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It looks like you are using Styrofoam instead of Urethane foam. If so, you can use the spray made for Styrofoam, and then cover it with the 1041 for easy sanding;

I can't say enough good things about Duratec products.

Awesome. Thanks for the info Dennis. I'll totally get some and give it a try on my next plug. I get material from Fibreglast all the time, so I'll take a look.

Michael
 

ILikeJetsToo

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I have been learninq a LOT about composites manufacturinq durinq my year at Meqqitt. Michael`s project is every bit as complex and every bit as beautiful as our C-53k inlets or our V-22 rotor blade heat blanets.

He amazes me with the success of the project thus far. Michael, I think we would be amazed and you would have braqqinq-riqhts even more if you made it a standard feature of your posts to provide the finished weiqht of each part as you made them and the cumulative weiqht of everythinq that will leave the qround when the project is done. :)


Thanks for the support Bryan!

I can totally start posting part weight. I'll put some thought into it and try to pull some info together. Maybe I'll list part weight and weight per surface area.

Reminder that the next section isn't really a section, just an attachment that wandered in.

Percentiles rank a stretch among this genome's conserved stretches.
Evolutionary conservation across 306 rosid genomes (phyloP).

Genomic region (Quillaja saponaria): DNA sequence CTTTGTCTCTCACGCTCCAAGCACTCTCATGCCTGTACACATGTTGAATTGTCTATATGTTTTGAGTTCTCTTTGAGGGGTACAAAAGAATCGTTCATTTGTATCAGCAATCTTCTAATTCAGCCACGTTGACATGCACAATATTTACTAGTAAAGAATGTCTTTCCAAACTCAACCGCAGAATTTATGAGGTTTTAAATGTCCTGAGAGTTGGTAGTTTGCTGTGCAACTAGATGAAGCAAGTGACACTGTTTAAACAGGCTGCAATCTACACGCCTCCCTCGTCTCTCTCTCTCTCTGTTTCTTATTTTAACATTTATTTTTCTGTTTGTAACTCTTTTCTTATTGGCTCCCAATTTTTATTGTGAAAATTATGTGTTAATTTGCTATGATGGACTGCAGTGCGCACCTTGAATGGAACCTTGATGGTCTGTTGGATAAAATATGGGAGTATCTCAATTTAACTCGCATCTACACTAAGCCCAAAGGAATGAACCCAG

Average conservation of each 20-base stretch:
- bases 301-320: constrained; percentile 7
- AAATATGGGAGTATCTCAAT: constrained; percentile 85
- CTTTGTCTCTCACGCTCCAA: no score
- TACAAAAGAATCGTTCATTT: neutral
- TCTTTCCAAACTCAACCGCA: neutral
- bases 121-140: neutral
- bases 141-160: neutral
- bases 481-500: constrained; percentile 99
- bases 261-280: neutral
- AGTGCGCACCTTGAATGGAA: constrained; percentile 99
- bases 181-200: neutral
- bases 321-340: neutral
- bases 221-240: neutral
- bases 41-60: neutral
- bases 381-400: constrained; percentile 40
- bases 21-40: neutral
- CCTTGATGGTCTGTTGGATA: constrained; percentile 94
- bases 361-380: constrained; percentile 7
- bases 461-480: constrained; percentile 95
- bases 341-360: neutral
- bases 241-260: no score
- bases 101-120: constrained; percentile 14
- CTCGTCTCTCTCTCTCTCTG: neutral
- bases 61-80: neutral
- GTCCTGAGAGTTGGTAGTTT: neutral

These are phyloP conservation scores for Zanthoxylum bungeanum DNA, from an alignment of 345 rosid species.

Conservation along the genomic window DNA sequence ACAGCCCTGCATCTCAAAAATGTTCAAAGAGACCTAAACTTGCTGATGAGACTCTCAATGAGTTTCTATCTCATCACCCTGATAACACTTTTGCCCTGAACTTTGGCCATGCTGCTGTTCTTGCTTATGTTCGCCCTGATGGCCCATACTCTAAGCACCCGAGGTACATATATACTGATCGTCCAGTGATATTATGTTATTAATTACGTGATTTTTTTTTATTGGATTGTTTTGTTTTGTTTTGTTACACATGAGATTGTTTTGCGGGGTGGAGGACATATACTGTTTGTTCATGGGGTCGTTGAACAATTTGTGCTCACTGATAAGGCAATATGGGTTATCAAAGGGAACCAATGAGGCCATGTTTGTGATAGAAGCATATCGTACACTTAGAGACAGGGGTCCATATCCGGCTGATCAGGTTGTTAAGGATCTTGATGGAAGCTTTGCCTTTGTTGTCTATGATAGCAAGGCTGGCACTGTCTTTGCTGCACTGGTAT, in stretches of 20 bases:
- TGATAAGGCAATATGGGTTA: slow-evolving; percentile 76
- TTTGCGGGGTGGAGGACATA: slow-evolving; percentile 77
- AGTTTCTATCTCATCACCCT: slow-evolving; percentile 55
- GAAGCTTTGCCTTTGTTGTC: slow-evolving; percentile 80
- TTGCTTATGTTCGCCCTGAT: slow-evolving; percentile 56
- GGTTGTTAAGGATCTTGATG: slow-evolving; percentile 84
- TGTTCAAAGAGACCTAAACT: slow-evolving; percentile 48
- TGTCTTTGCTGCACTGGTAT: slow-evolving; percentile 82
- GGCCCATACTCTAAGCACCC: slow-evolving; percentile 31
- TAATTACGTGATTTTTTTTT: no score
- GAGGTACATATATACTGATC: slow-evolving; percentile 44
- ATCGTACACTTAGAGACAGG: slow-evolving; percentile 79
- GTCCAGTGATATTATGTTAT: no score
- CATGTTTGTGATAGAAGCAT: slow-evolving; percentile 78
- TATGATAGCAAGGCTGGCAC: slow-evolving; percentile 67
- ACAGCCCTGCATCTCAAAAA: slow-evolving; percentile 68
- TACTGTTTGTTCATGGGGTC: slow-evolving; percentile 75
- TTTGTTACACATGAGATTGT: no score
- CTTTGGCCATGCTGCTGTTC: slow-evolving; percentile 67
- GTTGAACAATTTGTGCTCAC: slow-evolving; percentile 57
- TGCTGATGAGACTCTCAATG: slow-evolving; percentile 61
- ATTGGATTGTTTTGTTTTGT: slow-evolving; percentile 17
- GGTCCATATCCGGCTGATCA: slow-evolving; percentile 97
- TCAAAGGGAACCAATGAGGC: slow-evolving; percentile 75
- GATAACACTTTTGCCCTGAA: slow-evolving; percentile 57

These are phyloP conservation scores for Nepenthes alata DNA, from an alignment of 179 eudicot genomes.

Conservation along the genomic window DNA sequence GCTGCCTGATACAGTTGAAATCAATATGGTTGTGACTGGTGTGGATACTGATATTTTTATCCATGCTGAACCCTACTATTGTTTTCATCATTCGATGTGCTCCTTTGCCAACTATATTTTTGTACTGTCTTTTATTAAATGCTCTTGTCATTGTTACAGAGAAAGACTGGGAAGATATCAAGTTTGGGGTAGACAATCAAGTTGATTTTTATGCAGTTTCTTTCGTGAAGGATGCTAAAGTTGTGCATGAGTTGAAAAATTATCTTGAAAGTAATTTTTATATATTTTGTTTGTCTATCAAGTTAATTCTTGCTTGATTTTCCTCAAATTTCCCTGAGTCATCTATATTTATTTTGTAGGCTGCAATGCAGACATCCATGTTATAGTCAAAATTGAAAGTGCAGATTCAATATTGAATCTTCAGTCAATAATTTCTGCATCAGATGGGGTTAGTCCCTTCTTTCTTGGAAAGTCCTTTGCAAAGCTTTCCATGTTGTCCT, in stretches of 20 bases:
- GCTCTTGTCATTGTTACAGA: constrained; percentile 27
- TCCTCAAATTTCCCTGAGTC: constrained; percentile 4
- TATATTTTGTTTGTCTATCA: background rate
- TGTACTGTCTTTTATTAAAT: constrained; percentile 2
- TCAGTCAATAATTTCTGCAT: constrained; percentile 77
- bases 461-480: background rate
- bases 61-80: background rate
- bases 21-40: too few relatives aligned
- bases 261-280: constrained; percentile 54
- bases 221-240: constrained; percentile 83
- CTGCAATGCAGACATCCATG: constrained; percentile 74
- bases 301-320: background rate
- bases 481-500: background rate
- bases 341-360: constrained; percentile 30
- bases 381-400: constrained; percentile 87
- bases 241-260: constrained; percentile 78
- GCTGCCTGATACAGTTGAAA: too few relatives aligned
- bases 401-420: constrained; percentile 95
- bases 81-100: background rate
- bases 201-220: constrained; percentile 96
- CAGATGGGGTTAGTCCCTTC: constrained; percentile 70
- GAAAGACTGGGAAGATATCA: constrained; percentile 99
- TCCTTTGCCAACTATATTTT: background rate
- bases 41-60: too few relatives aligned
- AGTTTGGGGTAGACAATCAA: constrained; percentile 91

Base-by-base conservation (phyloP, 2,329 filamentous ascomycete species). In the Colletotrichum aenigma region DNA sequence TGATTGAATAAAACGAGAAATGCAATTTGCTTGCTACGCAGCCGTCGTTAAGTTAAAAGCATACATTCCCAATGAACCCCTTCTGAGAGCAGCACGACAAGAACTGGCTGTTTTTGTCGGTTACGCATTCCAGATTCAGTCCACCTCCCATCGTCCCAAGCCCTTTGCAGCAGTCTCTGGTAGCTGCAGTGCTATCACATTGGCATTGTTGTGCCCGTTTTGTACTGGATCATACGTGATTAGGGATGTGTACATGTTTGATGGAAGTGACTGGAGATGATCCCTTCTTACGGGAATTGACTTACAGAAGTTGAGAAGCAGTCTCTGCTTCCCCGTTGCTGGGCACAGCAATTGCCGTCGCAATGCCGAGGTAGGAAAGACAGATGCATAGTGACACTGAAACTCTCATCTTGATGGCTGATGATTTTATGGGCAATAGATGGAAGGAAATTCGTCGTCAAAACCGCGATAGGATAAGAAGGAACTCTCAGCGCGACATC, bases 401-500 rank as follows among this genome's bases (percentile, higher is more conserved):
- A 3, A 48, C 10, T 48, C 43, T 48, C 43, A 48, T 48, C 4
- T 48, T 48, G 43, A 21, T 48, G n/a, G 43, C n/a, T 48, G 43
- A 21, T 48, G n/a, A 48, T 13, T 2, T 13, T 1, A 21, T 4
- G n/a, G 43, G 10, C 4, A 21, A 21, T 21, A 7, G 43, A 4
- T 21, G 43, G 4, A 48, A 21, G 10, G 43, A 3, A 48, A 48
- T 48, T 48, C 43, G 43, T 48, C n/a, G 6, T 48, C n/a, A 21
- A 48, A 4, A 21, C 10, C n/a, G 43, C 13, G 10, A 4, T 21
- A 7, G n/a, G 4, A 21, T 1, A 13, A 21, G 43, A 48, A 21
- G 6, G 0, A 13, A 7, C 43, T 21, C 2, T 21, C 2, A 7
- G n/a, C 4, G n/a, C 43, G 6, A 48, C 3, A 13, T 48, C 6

Michael
 

ILikeJetsToo

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I just finished the gyro cowling. I need to trim it to fit the firewall a little, but overall it turned out really well.

The cowling is actually a pretty large part of the aircraft. I was surprised how large the part is in real life. The part is carbon and fiberglass, so the weight wasn't particularity impressive. The weight below includes bodywork and two sprayed layers of primer.

Surface area:1,953 in^2
Final weight: 7.7 lb
Material: Carbon-282, Fiberglass-7725, Aeropoxy
Bodyworking: Fast West, West phenolic micro, Polyprimer
Layup: C-45, G-45, G-0/90, G-45
Time to fabricate part: 34.25 hr (including tool prep after CNC milling tool)

Michael
 

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TJPUMPHREY

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Your tractor Gyro looks great. Do you have any updates on how the project is coming along. Also, what CAD software did you use. I have not had a chance to check your earlier
post.
 

ILikeJetsToo

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Hi everyone. I've had several requests for an update on my tandem tractor gyro.

I have sold the project to another forum member. I look forward to seeing him conitnue the project with new desgin ideas and energy.

Michael